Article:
By Chris King • 21 February 2022 • 3:01
Spanish town has the largest deposits of mercury in the world.
image: wikipedia - Raimundo Pastor
Almaden is a town located in the province of Ciudad Real, in the autonomous community of Castile-La Mancha. Its claim to fame is that it is home to the largest deposits of liquid mercury in the world.
Over the last 2,000 years, an estimated 250,000 metric tons have been produced by the town’s cinnabar mining exploitation. Even its name comes from the Arabic word meaning ‘the metal’. Mercury is a natural element found in the rock of the earth’s crust. You can find it in thermometers, barometers, batteries, switches, medicines, etc.
In 2012, Almaden was named a World Heritage of Mercury site by UNESCO. Due to the toxicity of mercury and its byproducts to humans, the mine has previously employed penal labour, slave labour, and prisoners of war over its long history.
Almaden’s mine stopped working in 2002, due to the prohibition of mercury mining in Europe. Metallurgical activity, and industrial processes, on the contrary, did not cease until 2003. In 2006, the mine opened again, but to the public, who can visit only the first level, some 50 metres underground.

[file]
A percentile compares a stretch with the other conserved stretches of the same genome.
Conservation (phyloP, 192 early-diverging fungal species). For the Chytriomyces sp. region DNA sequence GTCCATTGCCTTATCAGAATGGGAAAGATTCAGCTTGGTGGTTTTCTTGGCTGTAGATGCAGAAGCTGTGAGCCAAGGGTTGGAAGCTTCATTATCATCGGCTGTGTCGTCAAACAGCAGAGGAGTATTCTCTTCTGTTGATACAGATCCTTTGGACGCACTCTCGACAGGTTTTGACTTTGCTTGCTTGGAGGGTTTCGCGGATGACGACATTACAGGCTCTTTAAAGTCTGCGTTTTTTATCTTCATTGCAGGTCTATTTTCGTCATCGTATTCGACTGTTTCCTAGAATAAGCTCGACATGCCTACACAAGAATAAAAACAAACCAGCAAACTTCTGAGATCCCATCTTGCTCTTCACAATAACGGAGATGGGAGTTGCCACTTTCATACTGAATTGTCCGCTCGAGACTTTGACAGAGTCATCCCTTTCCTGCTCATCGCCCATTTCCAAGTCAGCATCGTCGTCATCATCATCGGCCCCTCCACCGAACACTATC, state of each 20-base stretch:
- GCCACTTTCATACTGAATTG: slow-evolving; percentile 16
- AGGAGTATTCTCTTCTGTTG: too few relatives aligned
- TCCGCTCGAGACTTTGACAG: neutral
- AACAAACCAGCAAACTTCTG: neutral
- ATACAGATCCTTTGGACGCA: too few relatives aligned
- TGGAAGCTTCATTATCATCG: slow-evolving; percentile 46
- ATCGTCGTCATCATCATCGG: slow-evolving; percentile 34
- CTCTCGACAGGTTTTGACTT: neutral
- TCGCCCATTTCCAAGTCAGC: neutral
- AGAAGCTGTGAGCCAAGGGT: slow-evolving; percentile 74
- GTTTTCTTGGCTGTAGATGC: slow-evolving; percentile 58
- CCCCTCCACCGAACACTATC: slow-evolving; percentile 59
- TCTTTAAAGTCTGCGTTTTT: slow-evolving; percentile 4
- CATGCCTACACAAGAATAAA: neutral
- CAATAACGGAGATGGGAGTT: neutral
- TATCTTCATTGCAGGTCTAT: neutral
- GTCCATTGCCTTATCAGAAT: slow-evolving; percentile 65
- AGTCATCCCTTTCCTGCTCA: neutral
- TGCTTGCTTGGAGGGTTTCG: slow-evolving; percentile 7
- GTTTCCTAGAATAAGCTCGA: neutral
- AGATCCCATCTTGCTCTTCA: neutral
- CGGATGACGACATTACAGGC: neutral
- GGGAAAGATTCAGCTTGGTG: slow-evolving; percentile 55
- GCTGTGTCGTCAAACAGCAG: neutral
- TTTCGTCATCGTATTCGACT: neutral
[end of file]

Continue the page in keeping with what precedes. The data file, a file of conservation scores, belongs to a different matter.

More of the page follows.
A combined study carried out by the University of Cordoba, and the University of Castilla-La Mancha, explained that “one of the main reasons for the intoxication of miners was the extraordinary richness of the cinnabar deposits from the mine.
In some parts of the mine, it reached up to 80 per cent. This caused the symptom of hidrargyrism, a chronic poisoning caused by the absorption of mercury.
These mines were thought to have first been exploited by the Phoenicians and Carthaginians, although documentation does not begin until the Roman invasion. They had continued operating uninterruptedly since ancient times, until their closure in 2002.
Visits to the mine are perfectly safe. As Reyes Avila from the management of the Almaden Mining Park explained to 20minutos.es, “there is no way in which visiting the Almaden Mine is dangerous to health”.
Adding, “During the visit, which lasts 90 minutes, you can view the historical galleries that have been reconstructed. Their average temperature is between 12ºC and 17ºC. In more than 15 years that we have been receiving tourist visits, we have never had any problem”.
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Originally from Wales, Chris spent years on the Costa del Sol before moving to the Algarve where he is a web reporter for The Euro Weekly News covering international and Spanish national news.
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